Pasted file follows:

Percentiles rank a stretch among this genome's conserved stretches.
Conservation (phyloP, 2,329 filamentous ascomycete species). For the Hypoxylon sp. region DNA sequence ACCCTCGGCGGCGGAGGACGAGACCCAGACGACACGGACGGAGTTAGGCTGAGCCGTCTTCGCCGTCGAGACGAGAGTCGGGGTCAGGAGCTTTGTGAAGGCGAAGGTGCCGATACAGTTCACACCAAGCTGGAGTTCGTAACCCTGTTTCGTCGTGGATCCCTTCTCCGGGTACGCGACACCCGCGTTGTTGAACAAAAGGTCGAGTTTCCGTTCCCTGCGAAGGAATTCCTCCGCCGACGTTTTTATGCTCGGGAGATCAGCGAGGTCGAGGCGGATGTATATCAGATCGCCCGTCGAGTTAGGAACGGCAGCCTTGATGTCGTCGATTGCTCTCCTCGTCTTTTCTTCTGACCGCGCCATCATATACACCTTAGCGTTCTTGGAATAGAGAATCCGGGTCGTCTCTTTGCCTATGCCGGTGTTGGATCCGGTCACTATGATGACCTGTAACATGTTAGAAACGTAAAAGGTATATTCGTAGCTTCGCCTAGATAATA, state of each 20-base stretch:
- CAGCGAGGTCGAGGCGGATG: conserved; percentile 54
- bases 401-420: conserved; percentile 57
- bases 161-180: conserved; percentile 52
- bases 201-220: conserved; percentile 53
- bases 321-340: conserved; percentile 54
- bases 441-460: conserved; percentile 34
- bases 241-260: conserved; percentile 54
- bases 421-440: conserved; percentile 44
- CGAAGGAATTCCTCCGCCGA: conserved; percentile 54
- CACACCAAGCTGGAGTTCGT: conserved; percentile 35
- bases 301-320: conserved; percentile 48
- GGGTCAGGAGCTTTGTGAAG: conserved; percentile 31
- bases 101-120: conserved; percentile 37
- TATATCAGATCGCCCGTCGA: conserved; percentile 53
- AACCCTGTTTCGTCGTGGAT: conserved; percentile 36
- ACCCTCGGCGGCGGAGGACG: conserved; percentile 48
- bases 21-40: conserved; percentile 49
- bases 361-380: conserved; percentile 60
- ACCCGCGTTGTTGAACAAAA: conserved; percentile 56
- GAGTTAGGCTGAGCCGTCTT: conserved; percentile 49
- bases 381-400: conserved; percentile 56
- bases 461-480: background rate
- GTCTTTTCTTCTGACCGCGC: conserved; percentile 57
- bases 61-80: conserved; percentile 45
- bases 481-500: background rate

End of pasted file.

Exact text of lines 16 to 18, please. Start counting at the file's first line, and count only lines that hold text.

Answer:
- TATATCAGATCGCCCGTCGA: conserved; percentile 53
- AACCCTGTTTCGTCGTGGAT: conserved; percentile 36
- ACCCTCGGCGGCGGAGGACG: conserved; percentile 48